Watching Point 36
From 500 Watching Points by Gilbert Carpenter
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36 — WATCH lest you fail to discriminate between Love as the infinite good reflected by man, of which man is the full expression, and the human misinterpretation and misuse of it. If you permit your concept of love to become darkened through the material sense of it which you see in the world, you may become so prejudiced against it, afraid of it, that you fail to cultivate it as a spiritual quality derived from God. If the human perversion of love seems so obnoxious that you endeavor to crush out or repress all tender affections, you may throw overboard the very thing most needed for your salvation, since love is truly the link between the human and the divine.
When you see one misusing love, or personalizing it, remember that he is heavenly homesick and yearning for God; but because he does not know this, he accepts a human substitute. If the Master did not condemn Mary Magdalen, but healed her by feeding her famished affections spiritually, Christian Scientists should not condemn one who has suffered enough from his mistake to be ready for divine Love.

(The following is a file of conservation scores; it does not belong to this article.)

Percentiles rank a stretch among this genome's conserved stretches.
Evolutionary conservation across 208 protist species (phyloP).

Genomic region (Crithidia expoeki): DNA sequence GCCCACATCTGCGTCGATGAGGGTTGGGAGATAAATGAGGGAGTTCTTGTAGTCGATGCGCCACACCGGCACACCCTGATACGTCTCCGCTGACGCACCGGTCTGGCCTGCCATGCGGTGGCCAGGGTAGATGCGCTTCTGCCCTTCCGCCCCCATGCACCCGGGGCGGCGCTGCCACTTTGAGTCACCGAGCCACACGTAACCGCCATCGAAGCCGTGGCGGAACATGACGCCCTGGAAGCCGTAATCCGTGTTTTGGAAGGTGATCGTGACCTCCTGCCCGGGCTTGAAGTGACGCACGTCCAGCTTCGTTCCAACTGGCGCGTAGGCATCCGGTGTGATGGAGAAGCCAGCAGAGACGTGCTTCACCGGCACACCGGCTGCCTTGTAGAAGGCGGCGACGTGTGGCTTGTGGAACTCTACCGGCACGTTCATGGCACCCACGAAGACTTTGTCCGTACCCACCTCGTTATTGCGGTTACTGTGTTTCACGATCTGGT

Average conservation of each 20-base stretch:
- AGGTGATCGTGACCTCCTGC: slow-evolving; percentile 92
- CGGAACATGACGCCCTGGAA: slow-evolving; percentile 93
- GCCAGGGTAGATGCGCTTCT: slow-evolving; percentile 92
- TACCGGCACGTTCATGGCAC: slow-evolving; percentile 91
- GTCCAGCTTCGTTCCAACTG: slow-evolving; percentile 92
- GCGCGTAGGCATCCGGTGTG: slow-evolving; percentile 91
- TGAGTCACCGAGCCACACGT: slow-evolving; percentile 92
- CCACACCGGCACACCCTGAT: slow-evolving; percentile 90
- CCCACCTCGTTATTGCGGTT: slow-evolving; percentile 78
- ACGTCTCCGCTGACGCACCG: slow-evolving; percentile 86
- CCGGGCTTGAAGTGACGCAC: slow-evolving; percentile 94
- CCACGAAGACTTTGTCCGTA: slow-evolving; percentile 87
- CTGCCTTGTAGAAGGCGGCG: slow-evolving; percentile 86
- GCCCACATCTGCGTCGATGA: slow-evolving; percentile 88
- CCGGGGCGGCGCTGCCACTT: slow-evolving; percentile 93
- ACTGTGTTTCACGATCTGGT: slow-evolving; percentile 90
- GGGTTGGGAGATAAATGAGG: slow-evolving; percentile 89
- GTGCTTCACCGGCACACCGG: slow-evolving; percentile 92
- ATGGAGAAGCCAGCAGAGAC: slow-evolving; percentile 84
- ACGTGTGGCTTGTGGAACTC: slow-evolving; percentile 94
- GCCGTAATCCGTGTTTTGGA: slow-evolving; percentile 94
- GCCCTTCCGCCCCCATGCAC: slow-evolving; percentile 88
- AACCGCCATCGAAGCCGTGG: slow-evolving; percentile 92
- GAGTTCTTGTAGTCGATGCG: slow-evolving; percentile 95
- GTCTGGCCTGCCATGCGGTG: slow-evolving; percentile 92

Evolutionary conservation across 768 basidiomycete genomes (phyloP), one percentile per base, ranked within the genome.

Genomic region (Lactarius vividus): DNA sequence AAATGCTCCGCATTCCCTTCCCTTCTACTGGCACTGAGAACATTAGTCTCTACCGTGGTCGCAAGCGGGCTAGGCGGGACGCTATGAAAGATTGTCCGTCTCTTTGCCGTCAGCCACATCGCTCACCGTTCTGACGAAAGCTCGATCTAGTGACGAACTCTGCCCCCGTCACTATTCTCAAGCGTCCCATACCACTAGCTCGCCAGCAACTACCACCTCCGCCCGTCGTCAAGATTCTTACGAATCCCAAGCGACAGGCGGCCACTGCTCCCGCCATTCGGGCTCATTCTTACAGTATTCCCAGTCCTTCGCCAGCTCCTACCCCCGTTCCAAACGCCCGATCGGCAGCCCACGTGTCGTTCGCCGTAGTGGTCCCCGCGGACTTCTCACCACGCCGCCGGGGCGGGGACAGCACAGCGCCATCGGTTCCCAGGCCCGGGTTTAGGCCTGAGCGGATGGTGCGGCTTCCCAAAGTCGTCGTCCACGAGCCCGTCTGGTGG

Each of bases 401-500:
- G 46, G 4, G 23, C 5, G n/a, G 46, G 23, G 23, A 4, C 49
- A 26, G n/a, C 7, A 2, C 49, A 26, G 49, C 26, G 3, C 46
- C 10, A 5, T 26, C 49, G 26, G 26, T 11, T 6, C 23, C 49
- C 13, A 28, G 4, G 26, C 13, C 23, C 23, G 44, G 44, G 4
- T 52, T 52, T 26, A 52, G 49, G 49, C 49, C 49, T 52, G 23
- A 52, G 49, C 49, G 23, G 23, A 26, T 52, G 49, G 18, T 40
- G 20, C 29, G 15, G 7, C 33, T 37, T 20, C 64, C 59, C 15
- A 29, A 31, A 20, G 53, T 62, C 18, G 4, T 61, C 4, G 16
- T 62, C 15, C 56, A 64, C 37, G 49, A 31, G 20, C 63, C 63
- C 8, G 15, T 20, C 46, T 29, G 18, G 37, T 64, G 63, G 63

If the top of a tree has been bent over into the ground, so that it is growing down instead of up, you do not kill the tree or cut it off. You pull the top out of the ground and leave it free to grow toward the light. If a girl accepts an imitation diamond ring as an engagement ring, you do not condemn her honest desire for a husband — you warn her to be more watchful, lest she be deceived by another scoundrel again. Mrs. Eddy, in the application of her teachings, was not afraid to manifest the deepest and tenderest kind of affection toward her students; but she sternly rebuked error of any sort. When she found immorality in a student she wrote, Jan. 19th, 1884, “I asked you to try teaching, but when I took your pupils I found your mental influence, not your words, had done them an injury that I could not repair at once. Your sensuality and untruthfulness have their effect, although you think them out of sight.” Again on Aug. 25, 1898, “My precious student, for God’s sake and the sake of the Discoverer of C. S. cleanse your mortal thought of all that you would not have reflected and see in the lives of your students. Good healers are the only good teachers. A musician must sing or play well and is judged by his performance, not by his blab. Science is practice, proof, not a profession, neither high-toned wit or philosophy; these are but apologies for its absence, if they possess not the spirit that heals both sickness and sin.”